speech purpose

Be clear on your speech purpose

by Elizabeth Toohig
in Blog
Comments are off for this post.
Being clear about your speech purpose ensures that you will create positive change when you speak. Will your audience leave your talk inspired, educated, persuaded or entertained? This article uses the analogy of a pizza to explore four core purposes of a speech and how you can combine these. When you have a clear speech purpose you are more likely to get your listeners to think or act in a different way.

What’s your speech purpose?

Generally, the speech purpose of any talk falls into one of the following:

  • inform / educate
  • inspire / motivate
  • entertain
  • persuade

Inform / educate

With this speech purpose you want your audience to learn something or develop a skill. This could either be something new or going into more depth. Teaching and briefings are examples of this time of speech purpose. TED talks are another great example of this type of talk.  Furthermore, TED speakers are selected because they have ‘ideas worth spreading’.

Motivate / Inspire

Using this speech purpose you want people to  achieve their goals, ideals or realise their potential. While some see the words are synonymous there is a difference. You motivate people when you provide them with a motive or reason to do something. Whereas, to inspire people you provide them with the desire or ability to do or feel something.


In our world today we crave entertainment in every aspect of our life. If your purpose is for your audience have fun, enjoy and to be amused this would be your speech purpose. Comedians are at one end of this spectrum. However, you can entertain without being a stand-up comedian or having your audience laughing out loud.


Your speech purpose is persuasion when you want to influence the thinking or behaviour of your listeners. In history there are countless examples of people changing beliefs, taking action and supporting those who have mastered the art of using their words to persuade.

There is much written about how you need to be clear about having one speech purpose. I believe that the most successful speakers today successfully combine all of the above. Moreover, creating a ‘speech pizza’ allows you to clearly identify your speech purpose and to then add aspects of the other areas to help you achieve your objective.

Speech pizza

Think of your speech purpose as a pizza. All base and no topping would be boring! Equally just having all the toppings and no base would be hard to eat. Just as a talk without a core purpose leaves the audience confused about what the speaker wants them to know or do.

First of all you need the base; your primary purpose. It needs to be part of every slice of the pizza. On top of the pizza dough is a layer of tomato; the theme of your speech. Then you need the toppings; they add interest, variety and keep the audience engaged.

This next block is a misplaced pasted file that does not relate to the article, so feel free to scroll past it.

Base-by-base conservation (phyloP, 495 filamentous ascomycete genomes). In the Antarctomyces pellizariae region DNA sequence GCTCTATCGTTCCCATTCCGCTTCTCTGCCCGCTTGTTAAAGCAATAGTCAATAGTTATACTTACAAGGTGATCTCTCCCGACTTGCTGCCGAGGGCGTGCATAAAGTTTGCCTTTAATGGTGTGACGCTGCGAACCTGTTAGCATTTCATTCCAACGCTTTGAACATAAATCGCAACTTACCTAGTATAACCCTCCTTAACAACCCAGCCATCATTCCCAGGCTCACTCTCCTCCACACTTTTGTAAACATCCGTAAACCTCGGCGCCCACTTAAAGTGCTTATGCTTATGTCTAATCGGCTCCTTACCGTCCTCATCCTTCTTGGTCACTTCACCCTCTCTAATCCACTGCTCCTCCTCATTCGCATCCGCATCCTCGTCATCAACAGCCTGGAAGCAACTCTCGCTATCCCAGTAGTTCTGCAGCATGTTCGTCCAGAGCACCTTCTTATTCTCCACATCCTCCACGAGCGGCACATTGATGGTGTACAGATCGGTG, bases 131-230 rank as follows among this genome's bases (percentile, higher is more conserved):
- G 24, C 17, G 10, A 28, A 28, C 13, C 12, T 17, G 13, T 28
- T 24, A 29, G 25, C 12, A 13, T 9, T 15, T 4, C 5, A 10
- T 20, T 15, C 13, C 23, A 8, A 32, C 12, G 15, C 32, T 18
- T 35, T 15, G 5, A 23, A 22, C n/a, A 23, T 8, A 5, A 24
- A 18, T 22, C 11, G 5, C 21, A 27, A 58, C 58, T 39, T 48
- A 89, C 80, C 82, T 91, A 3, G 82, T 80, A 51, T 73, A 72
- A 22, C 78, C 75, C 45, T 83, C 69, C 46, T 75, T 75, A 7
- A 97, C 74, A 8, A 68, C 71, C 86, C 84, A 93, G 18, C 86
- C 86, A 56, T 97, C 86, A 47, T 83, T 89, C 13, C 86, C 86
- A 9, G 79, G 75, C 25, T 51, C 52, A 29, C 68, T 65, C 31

For example, when I speak about my TREAT™ process my speech purpose is to inform / educate my audience. I want them to learn how they can create and deliver a great talk. This is my pizza base. My theme is my TREAT™ process; the tomato paste. To avoid my talk becoming a dull and dry lecture I entertain the audience with anecdotes of how  I developed the process. I seek to motivate / inspire them through practical activities and client stories that by using the TREAT™ process they will be able to achieve their own personal or business goals. Throughout my talk I try to gently persuade them to think about speaking in a new way and to try out my method when they next speak.

Making your pizza

  1. Select your base

    Decide on your core purpose. Will you inform/ educate, motivate / inspire, persuade or entertain? To help make sure you have the right purpose consider the aspects of the Reason part of my TREAT™ process.

  2. Add a layer of tomato paste

    Be clear about the theme of your talk. Like a good tomato paste condense your theme down. The Thought part of my  TREAT™ process.

  3. Add the toppings

    Bits of the other speech purposes. Will your stories, anecdotes and examples entertain, motivate or inspire? Are you using persuasive language? What knowledge or wisdom can you share? Spreading these throughout your speech will maintain interest levels and make your content digestible and enjoyable to your audience.

  4. Cut into slices

    Each part of your talk is like a slice of pizza. The base is there, the tomato paste is there and there is a mixture of toppings!

Create a unique pizza every time you talk.  As a result your audience will enjoy it, be clear on your speech purpose and message.  In addition every listener will be more likely to take away one golden nugget that enables them to make a positive change.

Would you like some help or support with making your pizza? Click here to book a free 15 minute consultation to see how I would be able to help you.


Share this article

Comments are closed.